Intercommunal clashes in Cameroon force 11,000 people to flee to Chad


United Nations High Commissioner for Refugees (UNHCR)

The most violent intercommunal clashes between Choa Arab herders and Mousgoum fishermen and farmers ever recorded to date began on 10 August in Missiska, in the Logone Birni district of Cameroon's Far North region. At least 32 people were killed and 74 injured.

According to the Chadian authorities, the violence forced 11,000 people from both groups to cross the border, located near their home villages, to seek refuge in Chad. About 85 per cent of them are women and children, and most of the men are elderly.

In addition, 7,300 people were displaced within Cameroon's borders in the Logone et Chari department of the Far North region.

"UNHCR, the UN Refugee Agency, calls on the governments concerned to do everything possible to reduce the intercommunal tensions that have caused this displacement and to ensure the safety of people forced to flee," said Millicent Mutuli, the Director of the Regional Bureau for West and Central Africa.

19 villages burned down

Some forcibly displaced Cameroonians have told UNHCR teams in Chad that they have been victims of targeted attacks. They say their houses were burnt and their property destroyed. A total of 19 villages were burned down. In Cameroon, the Far North local authorities are working on restoring calm and provide assistance to the victims. In Chad, the new arrivals are in urgent need of shelter, especially during the rainy season. Many are sleeping under trees. Some have found shelter in schools or with host families. UNHCR and its local and international partners have been working closely with the Chadian authorities to assist them.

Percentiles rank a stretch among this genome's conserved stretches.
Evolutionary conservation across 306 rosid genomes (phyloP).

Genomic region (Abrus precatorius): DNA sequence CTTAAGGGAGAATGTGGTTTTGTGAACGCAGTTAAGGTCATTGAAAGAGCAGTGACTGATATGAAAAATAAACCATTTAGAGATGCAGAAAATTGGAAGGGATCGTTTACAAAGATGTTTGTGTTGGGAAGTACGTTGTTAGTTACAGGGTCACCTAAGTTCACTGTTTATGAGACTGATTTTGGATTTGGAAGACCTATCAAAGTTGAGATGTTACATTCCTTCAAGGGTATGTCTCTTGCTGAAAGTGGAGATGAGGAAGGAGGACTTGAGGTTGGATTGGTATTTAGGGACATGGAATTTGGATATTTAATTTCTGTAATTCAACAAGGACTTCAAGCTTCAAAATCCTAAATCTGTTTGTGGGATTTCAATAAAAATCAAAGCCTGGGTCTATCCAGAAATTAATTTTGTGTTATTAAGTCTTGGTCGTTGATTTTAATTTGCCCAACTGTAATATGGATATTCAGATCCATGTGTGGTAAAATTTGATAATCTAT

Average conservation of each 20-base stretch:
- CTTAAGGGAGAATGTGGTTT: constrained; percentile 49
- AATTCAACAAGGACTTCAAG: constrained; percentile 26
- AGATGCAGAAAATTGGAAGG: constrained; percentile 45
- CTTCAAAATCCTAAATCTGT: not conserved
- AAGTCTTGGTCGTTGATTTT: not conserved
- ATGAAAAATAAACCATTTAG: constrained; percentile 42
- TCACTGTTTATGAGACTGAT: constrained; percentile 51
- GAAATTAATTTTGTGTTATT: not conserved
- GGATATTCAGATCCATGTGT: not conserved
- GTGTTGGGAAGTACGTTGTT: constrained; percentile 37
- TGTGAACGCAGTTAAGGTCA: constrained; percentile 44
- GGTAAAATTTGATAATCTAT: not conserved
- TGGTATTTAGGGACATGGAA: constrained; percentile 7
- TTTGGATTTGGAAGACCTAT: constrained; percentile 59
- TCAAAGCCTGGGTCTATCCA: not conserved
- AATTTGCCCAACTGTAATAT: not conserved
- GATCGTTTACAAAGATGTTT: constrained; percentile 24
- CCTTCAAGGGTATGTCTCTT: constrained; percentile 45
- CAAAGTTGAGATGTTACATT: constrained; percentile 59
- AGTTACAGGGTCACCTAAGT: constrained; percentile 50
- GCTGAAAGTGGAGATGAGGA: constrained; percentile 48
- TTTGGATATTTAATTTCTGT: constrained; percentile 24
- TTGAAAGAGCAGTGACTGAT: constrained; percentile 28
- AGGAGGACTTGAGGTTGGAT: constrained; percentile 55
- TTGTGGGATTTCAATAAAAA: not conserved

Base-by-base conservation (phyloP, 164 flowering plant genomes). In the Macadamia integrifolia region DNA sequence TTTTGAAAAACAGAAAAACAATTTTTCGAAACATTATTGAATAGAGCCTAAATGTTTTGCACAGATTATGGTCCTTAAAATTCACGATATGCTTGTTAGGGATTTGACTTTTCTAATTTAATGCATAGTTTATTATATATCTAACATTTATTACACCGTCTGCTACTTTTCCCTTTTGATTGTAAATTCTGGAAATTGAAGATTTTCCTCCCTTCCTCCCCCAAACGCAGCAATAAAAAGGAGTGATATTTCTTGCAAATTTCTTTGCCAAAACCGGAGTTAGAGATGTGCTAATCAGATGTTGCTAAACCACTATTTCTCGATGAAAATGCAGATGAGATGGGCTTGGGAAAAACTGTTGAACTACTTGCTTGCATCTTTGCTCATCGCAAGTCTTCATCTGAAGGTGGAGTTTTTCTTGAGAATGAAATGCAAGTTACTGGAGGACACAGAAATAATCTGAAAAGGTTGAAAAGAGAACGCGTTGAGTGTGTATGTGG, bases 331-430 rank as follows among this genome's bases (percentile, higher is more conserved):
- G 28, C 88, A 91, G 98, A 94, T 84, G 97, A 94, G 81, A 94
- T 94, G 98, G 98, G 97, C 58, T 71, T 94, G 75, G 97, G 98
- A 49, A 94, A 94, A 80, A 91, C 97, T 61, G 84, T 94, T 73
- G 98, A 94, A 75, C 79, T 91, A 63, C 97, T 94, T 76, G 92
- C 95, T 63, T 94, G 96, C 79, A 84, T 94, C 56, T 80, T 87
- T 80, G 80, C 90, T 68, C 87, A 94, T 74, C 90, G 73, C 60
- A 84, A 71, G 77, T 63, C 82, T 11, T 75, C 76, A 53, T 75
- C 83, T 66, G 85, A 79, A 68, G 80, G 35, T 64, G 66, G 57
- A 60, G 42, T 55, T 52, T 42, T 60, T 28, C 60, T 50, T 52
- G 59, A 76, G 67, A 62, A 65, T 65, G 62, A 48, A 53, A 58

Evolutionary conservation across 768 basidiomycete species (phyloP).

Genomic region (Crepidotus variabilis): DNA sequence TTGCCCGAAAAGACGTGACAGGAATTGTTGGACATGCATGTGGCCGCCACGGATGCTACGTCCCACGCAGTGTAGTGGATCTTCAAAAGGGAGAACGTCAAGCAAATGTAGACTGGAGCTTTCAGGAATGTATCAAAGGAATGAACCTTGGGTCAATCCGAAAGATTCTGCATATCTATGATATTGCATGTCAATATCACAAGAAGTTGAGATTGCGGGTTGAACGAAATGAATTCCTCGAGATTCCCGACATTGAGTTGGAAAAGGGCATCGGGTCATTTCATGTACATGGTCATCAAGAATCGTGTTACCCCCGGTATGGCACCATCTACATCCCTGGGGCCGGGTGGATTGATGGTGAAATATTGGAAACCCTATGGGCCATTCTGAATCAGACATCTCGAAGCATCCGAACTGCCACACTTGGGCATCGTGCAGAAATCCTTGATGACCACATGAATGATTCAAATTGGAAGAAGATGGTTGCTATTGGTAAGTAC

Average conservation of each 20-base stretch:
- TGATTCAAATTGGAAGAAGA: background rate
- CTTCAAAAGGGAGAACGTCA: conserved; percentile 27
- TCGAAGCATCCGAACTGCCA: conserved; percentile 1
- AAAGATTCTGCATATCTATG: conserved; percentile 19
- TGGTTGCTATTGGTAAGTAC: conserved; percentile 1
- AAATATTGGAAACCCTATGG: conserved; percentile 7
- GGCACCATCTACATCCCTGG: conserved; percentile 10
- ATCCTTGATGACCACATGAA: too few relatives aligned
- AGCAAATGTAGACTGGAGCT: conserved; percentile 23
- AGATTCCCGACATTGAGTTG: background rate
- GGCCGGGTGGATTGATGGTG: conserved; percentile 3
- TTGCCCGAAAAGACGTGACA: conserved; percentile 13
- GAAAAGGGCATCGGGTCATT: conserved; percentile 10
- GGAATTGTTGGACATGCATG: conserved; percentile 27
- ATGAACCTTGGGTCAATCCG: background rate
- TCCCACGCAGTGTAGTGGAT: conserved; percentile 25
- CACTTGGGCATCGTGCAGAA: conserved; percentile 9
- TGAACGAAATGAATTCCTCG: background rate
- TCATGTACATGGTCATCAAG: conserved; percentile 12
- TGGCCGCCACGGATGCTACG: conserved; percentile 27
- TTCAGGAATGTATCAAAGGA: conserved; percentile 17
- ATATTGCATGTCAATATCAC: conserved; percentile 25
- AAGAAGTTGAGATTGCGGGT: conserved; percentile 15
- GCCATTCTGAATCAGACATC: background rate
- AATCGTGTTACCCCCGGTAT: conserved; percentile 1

“There is an urgent need for temporary shelter because most of the new arrivals are women and children exposed to a wide-range of protection risks,” said Iris Blom, UNHCR Deputy Representative in Chad. “Our teams are building hangars to provide them with a safe place to sleep and to organize community activities for children.”

Basic necessities items and hot meals have been distributed but the need for food and water supplies remains pressing. Preliminary registration of asylum seekers has started. Access to the host villages, which are in remote areas out of phone coverage, is made even more difficult by the rains which deteriorate the road conditions.

The clashes between Choa Arab herder, and Mousgoum fishermen and farmers were caused by tensions over agricultural, fisheries and pastoral resources. The most serious event of this type recorded previously dates back to 2019, when one person died.

The departure localities are separated from the arrival villages of Houndouma and Ngamal in Chad by the Logone River, which is about 350 meters wide in this area.

As of 1st August, the UNHCR operations in Chad and Cameroon remain severely underfunded with respectively only 43% and 44% of their financial requirements for 2021 covered. Chad already hosts 510,000 refugees and Cameroon 450,000. Additional funding is urgently needed to respond to the needs of the forcibly displaced in both countries.

Distributed by APO Group on behalf of United Nations High Commissioner for Refugees (UNHCR).

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